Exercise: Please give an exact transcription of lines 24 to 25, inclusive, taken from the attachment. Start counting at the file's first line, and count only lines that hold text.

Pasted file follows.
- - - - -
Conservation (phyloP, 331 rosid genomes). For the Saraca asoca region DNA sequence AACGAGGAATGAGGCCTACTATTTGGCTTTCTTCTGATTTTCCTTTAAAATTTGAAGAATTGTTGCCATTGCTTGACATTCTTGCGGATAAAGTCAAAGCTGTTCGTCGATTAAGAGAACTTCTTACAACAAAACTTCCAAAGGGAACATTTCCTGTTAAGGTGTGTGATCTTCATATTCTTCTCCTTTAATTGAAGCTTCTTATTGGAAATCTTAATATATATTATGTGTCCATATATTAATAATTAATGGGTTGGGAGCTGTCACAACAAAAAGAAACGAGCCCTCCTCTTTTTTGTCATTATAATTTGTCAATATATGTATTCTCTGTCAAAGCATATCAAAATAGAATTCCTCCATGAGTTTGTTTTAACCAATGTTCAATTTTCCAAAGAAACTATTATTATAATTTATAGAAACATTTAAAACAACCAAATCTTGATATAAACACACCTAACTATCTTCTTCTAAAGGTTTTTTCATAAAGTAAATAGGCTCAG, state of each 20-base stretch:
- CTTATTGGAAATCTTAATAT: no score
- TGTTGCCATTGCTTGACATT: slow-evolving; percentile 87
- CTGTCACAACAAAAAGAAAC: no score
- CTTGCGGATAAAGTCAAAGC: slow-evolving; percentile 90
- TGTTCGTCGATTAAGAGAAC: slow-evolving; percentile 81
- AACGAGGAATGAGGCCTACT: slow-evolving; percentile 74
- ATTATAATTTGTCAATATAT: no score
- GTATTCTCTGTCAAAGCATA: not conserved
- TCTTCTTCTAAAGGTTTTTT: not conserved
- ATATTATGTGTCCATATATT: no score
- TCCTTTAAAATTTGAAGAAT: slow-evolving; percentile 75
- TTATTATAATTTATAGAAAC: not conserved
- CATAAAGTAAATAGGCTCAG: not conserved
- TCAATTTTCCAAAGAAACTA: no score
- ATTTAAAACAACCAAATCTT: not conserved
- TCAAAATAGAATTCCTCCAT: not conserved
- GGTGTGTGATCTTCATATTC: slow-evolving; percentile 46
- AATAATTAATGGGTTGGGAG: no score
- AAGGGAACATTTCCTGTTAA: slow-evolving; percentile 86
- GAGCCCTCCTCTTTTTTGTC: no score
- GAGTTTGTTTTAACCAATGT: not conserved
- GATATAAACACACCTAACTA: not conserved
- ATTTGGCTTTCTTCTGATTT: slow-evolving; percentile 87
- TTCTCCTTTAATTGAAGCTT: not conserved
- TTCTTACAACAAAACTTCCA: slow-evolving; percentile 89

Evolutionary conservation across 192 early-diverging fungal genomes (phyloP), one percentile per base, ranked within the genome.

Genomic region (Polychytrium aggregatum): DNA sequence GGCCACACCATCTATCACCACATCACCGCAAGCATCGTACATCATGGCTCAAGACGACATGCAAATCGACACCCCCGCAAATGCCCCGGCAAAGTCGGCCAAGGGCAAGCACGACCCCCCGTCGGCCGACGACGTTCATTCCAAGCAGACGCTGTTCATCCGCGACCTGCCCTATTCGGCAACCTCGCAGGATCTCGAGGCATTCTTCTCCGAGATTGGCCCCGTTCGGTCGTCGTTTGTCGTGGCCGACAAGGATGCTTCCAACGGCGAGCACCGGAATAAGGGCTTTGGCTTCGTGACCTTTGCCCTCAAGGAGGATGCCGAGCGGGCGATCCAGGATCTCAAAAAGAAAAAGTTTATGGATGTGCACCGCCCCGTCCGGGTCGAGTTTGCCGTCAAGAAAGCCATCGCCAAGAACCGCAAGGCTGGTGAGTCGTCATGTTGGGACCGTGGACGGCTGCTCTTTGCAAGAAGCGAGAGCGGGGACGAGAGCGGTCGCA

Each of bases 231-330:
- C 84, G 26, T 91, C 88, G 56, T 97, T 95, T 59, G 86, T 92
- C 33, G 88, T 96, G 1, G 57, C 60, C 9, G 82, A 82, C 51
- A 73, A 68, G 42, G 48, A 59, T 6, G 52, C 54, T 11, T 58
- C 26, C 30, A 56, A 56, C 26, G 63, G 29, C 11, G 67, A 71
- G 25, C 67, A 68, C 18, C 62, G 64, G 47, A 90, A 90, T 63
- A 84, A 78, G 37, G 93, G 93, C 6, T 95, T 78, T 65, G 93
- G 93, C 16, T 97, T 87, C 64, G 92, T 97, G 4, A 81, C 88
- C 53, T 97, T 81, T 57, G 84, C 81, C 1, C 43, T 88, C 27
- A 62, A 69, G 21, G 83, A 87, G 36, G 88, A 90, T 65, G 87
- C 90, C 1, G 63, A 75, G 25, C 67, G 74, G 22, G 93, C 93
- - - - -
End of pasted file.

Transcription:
- ATTTGGCTTTCTTCTGATTT: slow-evolving; percentile 87
- TTCTCCTTTAATTGAAGCTT: not conserved